- The film also made multiple changes to the source material which angered many fans of the show. Michael Dante DiMartino and Bryan Konietzko (the show's creators), Dev Patel and even Shyalaman himself all expressed dissatisfaction with the film. Shyalaman publicly dismissed The Last Airbender in 2019 as a 'junk movie'.
What's Not to Like?
Frankly, it's hard to know where to start. The casting, for one, is all wrong. The film was heavily criticised at the time for whitewashing the cast in roles that were either Inuit or Japanese in most cases. The worst offender by far is the definitely not-Inuit Rathbone who isn't just racially insensitive but actively annoying on screen. Shyalaman may boast about how diverse his cast is but what point is there in a diverse cast when the ethnicities are all wrong to begin with? The cast aren't helped by a confusing story and horribly uninspired dialogue that feels and sounds like it came from a bad amateur dramatic society production. The cast are almost as unconvincing as the CG which looks crude and ill-thought-out—at no point in the movie does water get people wet or fire actually burn anything besides the odd hut.
Although I can't comment on the 3D effects because I never bother with the gimmick, I can say that due to the process, the film becomes a dim and murky watch with characters and even action scenes obscured on sets with insufficient lighting. For a film that cost $150 million to make (plus an estimated $130 million to market!), the very least I expect is to be able to see the damn thing! But even if I could, I'm not convinced that I would want to. The Last Airbender is a sad and bloated affair that's devoid of any real entertainment beyond laughing at it. It's a humbling experience for every cast and crew member involved and a shocking blot on Shyalaman's career, one which I fear he is still struggling to overcome. Remember when we got excited by the release of a new film from this dynamic and plot-twist-happy director? Where have those days gone?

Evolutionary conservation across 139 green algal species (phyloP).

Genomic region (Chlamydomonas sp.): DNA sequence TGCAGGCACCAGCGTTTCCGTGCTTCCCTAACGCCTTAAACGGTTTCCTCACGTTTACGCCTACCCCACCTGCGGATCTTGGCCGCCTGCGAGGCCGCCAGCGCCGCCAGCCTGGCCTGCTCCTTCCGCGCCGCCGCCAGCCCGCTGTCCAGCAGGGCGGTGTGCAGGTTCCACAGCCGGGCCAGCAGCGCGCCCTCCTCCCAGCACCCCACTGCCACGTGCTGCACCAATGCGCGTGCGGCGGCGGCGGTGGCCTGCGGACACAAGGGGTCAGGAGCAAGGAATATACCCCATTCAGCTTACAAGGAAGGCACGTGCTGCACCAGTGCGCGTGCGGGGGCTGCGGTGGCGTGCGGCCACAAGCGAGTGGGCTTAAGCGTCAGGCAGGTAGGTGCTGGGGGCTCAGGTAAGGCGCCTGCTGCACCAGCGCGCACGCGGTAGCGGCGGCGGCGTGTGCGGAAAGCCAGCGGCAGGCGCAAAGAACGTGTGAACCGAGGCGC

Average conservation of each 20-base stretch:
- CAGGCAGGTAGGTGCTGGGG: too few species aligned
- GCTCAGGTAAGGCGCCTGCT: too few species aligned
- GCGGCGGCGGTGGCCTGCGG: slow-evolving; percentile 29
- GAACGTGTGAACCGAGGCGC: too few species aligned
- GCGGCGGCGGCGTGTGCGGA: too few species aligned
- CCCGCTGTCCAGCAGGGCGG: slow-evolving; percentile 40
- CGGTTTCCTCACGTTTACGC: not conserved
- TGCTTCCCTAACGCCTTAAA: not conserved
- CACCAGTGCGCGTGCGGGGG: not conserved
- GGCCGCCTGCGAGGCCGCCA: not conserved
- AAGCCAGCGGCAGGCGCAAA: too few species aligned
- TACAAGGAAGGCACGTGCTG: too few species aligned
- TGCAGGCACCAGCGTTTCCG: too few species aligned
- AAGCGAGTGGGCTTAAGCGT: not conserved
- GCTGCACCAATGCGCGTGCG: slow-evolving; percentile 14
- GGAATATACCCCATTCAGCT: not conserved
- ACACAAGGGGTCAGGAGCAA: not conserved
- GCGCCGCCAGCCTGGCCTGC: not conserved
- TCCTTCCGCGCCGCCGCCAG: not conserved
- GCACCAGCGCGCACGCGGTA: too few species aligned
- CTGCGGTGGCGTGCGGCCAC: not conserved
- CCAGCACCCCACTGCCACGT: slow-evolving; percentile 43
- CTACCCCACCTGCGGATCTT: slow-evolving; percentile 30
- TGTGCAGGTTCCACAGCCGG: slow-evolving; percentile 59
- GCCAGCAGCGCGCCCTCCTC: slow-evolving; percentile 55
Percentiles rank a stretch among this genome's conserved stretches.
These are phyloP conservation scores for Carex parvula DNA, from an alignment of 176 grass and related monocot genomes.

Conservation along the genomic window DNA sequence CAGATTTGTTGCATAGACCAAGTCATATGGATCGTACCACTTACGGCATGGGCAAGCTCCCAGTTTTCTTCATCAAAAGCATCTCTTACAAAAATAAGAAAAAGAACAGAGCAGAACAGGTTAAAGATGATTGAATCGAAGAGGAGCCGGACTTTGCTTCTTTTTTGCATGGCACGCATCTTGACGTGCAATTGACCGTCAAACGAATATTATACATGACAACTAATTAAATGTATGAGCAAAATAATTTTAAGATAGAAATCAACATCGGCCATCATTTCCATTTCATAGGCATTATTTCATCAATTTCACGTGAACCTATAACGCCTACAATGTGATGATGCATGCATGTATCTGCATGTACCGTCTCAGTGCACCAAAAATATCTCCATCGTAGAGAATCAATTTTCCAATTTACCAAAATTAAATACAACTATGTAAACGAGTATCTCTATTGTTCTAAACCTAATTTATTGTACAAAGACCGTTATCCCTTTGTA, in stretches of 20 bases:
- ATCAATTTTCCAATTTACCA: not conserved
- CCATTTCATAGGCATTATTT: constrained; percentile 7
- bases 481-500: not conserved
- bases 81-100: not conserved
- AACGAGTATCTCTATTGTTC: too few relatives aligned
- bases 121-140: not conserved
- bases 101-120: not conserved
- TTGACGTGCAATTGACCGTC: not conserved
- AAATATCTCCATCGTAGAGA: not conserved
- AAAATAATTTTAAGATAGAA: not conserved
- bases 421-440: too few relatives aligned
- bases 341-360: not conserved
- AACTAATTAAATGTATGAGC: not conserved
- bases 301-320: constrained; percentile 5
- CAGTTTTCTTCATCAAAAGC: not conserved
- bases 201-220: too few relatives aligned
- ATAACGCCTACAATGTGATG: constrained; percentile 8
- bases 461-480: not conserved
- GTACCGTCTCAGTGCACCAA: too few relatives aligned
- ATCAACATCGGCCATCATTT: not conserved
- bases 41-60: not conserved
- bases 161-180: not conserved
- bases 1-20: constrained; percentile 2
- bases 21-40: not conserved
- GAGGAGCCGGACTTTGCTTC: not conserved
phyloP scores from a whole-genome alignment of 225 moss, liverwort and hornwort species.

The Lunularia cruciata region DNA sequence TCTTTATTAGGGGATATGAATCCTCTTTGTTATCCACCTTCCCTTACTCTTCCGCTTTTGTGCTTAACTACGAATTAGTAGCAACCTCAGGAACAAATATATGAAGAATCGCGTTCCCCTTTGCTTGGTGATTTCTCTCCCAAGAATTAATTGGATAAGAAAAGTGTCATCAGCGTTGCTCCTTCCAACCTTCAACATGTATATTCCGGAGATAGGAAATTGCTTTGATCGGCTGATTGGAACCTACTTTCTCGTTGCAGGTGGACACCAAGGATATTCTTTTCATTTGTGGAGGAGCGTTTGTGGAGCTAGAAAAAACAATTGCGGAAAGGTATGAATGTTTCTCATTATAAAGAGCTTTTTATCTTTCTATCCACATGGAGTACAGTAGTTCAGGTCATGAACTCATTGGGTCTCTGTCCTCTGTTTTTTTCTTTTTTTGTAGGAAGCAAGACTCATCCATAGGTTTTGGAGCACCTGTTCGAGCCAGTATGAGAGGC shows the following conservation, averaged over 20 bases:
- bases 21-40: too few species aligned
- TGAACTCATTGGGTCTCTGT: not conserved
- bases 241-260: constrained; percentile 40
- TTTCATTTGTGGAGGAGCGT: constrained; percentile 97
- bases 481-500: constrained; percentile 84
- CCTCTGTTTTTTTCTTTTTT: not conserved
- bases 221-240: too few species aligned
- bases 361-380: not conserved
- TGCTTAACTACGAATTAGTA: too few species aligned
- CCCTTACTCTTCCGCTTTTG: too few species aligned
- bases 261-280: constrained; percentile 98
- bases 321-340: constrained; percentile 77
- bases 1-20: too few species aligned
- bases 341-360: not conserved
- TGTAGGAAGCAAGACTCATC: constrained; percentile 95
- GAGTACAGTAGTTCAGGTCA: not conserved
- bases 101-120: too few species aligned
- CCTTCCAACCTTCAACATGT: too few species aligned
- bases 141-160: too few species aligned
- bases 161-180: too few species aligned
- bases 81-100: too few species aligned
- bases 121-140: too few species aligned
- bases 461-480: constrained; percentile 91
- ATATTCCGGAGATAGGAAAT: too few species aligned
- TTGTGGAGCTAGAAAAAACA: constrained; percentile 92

Should I Watch It?
Somehow managing to upset fans of the show, the show's creators and even Paramount themselves, The Last Airbender is one film that should definitely live up to its title - there should never be another. Poorly made and about as much fun as a prison sentence, the film is a complete bust on every level and isn't even bad enough to warrant a viewing from those twisted souls who get a kick from bad movies. I can normally find something to recommend in most films but I'm really struggling to see the upside here. Sorry but this film will be a punchline for years to come.
Great For: cinema notoriety, upsetting everyone in its path, DIY commentaries, destroying careers
Not So Great For: fans of the show, fans of anything, fans of film in general, ethnic representation in Hollywood
What Else Should I Watch?
Butterflies on a summer's day. Babies laughing. Puppies.
Oh, you meant movies? Well, The Last Airbender was one of several fantasy films around that time that aimed for a younger audience and all of them were much better. Percy Jackson & The Lightning Thief was another attempt at creating a series that flopped, although not as much as this film. Much more fun was The Sorcerer's Apprentice which realised how daft it was and simply went with it with Nicolas Cage playing a wizard teaching Jay Baruchel all his magic tricks. The Golden Compass also has its faults but a stellar cast led by Daniel Craig and Nicole Kidman at least make it interesting. And believe me, you can do much worse than quirky fantasy flick Stardust and the underrated Bridge To Terabithia.
Feature films based on animated source material don't appear to make a good job of their adaptations, at least if previous form is anything to go by. Probably the best of the bunch include Casper which brings the friendly ghost to life (not literally, obviously) alongside a young Christina Ricci and the recent spin-off from the increasingly laboured Transformers series, Bumblebee. The 2008 film Speed Racer by the Wachowskis has developed a cult following after initial reactions wasn't all that hot and the less said about the likes of Inspector Gadget, GI Joe: The Rise Of Cobra and Popeye, the better.
Fire Lord Ozai
|Director||M. Night Shyalaman|
M. Night Shyalaman
Release Date (UK)
13th August, 2010
Action, Adventure, Family, Fantasy
Worst Supporting Actor (Rathbone), Worst Director, Worst Eye-Gouging Mis-Use Of 3D, Worst Screenplay, Worst Picture
Razzie Award Nominations
Worst Supporting Actor (Patel), Worst Supporting Actress (Peltz), Worst Screen Couple (any two members of the cast), Worst Prequel, Remake, Rip-Off or Sequel
© 2021 Benjamin Cox
Benjamin Cox (author) from Norfolk, UK on June 04, 2021:
No argument here!
Noel Penaflor from California on June 01, 2021:
This movie was so, so bad. So bad.